Working with his senior staff, President George W. Bush reviews the speech that he will deliver to the nation from the Oval Office on September 11, 2001. Pictured from left are: Alberto Gonzales, White House Counsel; Karen Hughes, Counselor; Condoleezza Rice, National Security Advisor; Ari Fleischer, Press Secretary; and Andy Card, Chief of Staff.

During the George W. Bush Administration, speeches were used to communicate important policies or actions taken by the United States government. Before the President gave a speech, drafts were created by speechwriters. Speechwriters performed research on topics and reviewed previous speeches and documents to ensure that remarks given by President Bush had a consistent tone and voice. After a speech was completed, it was sent to the Staff Secretary. The Staff Secretary circulated documents to White House staff and requested comments. Once any comments were received, the Staff Secretary coordinated changes to the draft and ensured that the final copy was approved and printed for the President. Often President Bush reviewed and made comments on speeches himself.


Speech cards used by President George W. Bush at the arrival ceremony for the President of Kenya on October 6, 2003.

After a speech was finalized, it was printed on speech cards. These small cards were used by the President as he gave the speech. President Bush had the habit of underlining almost every sentence on his speech cards. He also sometimes noted where to take a pause or made last minute edits.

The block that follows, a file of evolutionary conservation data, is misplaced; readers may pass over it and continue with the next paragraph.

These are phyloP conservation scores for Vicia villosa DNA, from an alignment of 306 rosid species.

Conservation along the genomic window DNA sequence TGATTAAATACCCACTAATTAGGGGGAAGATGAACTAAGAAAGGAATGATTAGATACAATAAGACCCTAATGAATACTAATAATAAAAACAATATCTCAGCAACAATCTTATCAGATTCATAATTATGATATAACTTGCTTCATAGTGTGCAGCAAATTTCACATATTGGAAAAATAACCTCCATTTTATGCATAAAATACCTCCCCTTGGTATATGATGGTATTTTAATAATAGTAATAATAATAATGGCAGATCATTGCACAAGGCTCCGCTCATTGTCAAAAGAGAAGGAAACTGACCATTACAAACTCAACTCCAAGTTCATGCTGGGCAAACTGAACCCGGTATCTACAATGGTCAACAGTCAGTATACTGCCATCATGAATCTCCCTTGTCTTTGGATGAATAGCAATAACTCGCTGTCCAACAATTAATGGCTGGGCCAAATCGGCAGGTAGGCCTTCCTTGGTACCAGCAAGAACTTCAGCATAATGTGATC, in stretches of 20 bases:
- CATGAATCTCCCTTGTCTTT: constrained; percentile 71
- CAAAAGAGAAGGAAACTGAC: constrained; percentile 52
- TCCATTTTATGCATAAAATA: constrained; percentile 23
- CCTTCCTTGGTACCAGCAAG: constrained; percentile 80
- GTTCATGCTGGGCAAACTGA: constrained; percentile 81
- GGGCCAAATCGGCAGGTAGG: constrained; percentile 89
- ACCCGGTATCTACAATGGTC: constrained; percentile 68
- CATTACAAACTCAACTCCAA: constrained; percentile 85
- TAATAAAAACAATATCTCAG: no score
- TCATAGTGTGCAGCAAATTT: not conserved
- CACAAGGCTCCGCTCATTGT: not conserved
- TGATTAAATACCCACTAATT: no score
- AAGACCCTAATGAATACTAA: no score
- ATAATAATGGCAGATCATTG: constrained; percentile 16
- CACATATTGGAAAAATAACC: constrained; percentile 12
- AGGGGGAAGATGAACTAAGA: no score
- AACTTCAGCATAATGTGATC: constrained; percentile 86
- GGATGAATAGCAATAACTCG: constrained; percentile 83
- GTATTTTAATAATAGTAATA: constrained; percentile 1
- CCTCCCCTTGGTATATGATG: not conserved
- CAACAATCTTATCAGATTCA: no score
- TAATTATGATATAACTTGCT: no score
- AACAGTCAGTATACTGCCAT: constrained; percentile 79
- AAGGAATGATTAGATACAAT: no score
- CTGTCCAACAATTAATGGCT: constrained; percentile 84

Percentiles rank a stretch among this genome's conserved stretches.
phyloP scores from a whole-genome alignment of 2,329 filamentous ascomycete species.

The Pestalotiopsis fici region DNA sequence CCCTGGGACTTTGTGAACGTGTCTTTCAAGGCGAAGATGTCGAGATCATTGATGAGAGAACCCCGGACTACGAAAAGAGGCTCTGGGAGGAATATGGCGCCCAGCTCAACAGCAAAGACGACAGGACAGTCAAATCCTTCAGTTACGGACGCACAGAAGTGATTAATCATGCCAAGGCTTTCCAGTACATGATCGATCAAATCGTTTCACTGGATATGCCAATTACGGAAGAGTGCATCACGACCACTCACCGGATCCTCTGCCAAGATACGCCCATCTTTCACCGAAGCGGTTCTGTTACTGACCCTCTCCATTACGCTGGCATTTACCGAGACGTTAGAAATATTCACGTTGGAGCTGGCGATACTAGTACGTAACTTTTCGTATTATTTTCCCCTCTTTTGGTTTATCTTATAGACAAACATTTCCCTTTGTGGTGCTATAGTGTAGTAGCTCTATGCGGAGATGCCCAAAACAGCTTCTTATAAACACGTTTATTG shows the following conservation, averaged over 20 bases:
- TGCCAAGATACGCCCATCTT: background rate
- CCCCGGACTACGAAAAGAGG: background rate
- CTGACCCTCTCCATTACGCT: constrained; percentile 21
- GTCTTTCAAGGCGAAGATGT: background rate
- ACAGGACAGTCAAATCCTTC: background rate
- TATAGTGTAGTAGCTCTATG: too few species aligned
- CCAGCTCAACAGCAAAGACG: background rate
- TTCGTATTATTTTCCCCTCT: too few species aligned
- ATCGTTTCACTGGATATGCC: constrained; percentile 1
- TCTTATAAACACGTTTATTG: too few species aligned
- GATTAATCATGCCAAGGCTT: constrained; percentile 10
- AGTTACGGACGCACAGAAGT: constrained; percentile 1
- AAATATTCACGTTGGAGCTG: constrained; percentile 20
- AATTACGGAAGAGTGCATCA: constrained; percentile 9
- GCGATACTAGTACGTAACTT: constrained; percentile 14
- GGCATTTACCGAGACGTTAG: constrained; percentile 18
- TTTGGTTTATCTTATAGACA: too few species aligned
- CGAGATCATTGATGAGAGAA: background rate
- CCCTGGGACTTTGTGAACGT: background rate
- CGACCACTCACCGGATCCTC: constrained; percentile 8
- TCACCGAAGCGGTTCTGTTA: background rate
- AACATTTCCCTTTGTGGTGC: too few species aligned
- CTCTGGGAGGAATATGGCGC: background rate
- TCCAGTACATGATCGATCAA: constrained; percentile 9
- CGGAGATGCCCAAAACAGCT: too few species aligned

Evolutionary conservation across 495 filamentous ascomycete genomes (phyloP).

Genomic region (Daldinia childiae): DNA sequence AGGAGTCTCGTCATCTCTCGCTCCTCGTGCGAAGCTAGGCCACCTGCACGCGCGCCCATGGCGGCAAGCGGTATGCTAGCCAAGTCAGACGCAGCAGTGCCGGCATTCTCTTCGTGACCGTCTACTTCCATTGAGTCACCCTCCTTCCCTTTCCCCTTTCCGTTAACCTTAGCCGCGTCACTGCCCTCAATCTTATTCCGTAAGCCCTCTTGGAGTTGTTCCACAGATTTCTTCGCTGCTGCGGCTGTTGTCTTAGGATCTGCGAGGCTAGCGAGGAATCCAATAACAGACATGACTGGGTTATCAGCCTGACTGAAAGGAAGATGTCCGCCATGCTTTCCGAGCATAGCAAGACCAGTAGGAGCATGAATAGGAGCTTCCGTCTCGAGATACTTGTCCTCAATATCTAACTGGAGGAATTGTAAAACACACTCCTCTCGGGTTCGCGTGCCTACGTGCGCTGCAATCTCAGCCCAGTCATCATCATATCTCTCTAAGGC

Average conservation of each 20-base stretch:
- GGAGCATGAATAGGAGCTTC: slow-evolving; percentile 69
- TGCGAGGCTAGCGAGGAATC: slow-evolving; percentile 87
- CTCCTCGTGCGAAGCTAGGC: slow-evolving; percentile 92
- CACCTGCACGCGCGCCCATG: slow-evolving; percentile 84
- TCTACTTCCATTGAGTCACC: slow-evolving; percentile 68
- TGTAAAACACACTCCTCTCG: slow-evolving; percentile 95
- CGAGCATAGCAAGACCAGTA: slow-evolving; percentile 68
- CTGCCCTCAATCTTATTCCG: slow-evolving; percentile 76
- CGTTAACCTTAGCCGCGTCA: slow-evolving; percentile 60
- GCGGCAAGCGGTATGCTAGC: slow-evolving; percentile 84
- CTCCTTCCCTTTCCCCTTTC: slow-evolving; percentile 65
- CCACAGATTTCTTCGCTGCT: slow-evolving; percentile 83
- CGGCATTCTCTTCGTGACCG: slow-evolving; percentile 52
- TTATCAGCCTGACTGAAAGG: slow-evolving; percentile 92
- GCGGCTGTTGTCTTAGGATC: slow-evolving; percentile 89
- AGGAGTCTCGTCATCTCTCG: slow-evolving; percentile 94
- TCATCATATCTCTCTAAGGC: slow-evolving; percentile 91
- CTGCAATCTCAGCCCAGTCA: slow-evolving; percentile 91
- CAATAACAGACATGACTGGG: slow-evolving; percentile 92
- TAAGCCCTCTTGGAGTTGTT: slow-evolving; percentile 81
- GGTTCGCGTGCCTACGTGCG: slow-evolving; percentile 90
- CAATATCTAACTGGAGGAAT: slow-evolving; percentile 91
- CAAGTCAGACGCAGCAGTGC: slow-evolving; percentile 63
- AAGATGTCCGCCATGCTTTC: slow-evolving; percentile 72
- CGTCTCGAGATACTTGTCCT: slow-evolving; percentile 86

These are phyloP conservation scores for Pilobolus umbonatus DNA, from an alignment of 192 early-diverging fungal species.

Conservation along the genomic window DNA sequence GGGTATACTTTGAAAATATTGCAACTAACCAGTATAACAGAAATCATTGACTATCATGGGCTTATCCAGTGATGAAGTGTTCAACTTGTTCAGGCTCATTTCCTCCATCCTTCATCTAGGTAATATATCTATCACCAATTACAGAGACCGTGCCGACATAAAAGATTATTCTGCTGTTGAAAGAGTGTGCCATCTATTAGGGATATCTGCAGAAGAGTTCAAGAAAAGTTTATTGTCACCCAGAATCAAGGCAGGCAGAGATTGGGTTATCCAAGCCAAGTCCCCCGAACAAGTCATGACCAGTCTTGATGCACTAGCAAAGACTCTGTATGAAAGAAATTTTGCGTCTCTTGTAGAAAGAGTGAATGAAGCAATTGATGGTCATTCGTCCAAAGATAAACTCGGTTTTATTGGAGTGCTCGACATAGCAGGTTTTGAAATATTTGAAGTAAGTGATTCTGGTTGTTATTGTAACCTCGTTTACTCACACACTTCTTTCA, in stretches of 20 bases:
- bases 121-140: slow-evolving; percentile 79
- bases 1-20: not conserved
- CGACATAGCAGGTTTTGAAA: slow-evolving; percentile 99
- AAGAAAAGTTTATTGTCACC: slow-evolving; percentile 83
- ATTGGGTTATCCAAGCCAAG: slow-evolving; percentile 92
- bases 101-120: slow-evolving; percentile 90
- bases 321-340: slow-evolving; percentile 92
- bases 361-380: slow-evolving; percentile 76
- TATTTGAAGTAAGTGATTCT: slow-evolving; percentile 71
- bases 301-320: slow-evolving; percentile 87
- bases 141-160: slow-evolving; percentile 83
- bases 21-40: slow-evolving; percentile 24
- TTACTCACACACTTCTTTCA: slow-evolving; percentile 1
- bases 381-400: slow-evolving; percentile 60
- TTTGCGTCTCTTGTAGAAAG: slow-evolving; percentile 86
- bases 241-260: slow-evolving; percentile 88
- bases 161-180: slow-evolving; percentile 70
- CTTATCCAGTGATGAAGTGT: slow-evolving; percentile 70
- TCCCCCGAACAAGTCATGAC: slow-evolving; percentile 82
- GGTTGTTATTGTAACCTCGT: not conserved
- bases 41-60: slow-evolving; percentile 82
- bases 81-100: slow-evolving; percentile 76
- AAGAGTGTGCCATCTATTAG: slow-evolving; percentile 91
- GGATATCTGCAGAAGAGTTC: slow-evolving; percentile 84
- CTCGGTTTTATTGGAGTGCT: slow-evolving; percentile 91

Speech drafts and other speech-related documents are found in the White House Office of Records Management subject files. They are primarily filed in SP (Speeches) or in subject files that are related to the speech's topic. For example, a speech given in celebration of a holiday could be filed in HO (Holidays).

Speech drafts are also found in Staff Member Office Files or the files of someone who worked in the White House. Some offices, like the White House Office of Speechwriting or the Staff Secretary, have large groupings of speech cards, speech drafts, and documents used during the writing process in the records.

Digitized Freedom of Information Act (FOIA) Requests

2014-0040-F: Drafts of President George W. Bush’s First Inaugural Address

2014-0041-F: Drafts of President George W. Bush’s Remarks at the National Day of Prayer and Remembrance on September 14, 2001

2014-0042-F: Drafts of the 2002 State of the Union Address

2014-0043-F: Drafts of the Beginning of the Iraq War Speeches

2014-0044-F: Drafts of the May 1, 2003 Speech Delivered Aboard the USS Abraham Lincoln

2014-0045-F: Drafts of the Second Inaugural Address of President George W. Bush, Delivered January 20, 2005

2014-0489-F: Select Speeches Related to Turkey

2014-0555-F: Drafts of President George W. Bush’s Remarks at the United States Military Academy at West Point on June 1, 2002

2016-0137-F: Records on President George W. Bush’s Address to the Nation on the Terrorist Attacks of September 11, 2001

2016-0138-F: Drafts of President George W. Bush's Address to Congress on September 20, 2001

2016-0139-F: Speech Drafts of President George W. Bush’s Address to the Nation Announcing Strikes Against al-Qaeda Training Camps and Taliban Military Installations in Afghanistan, 10/07/2001

Archival Research Guide 

For a more complete guide of the archival records that are open for research, please download the Archival Research Guide:

Material at the George W. Bush Presidential Library Pertaining to Speeches


Final transcripts of public speeches are published in the Public Papers of the PresidentsAdditional speeches, remarks, and statements from 2001 - 2008 are available through the archived White House Website. 

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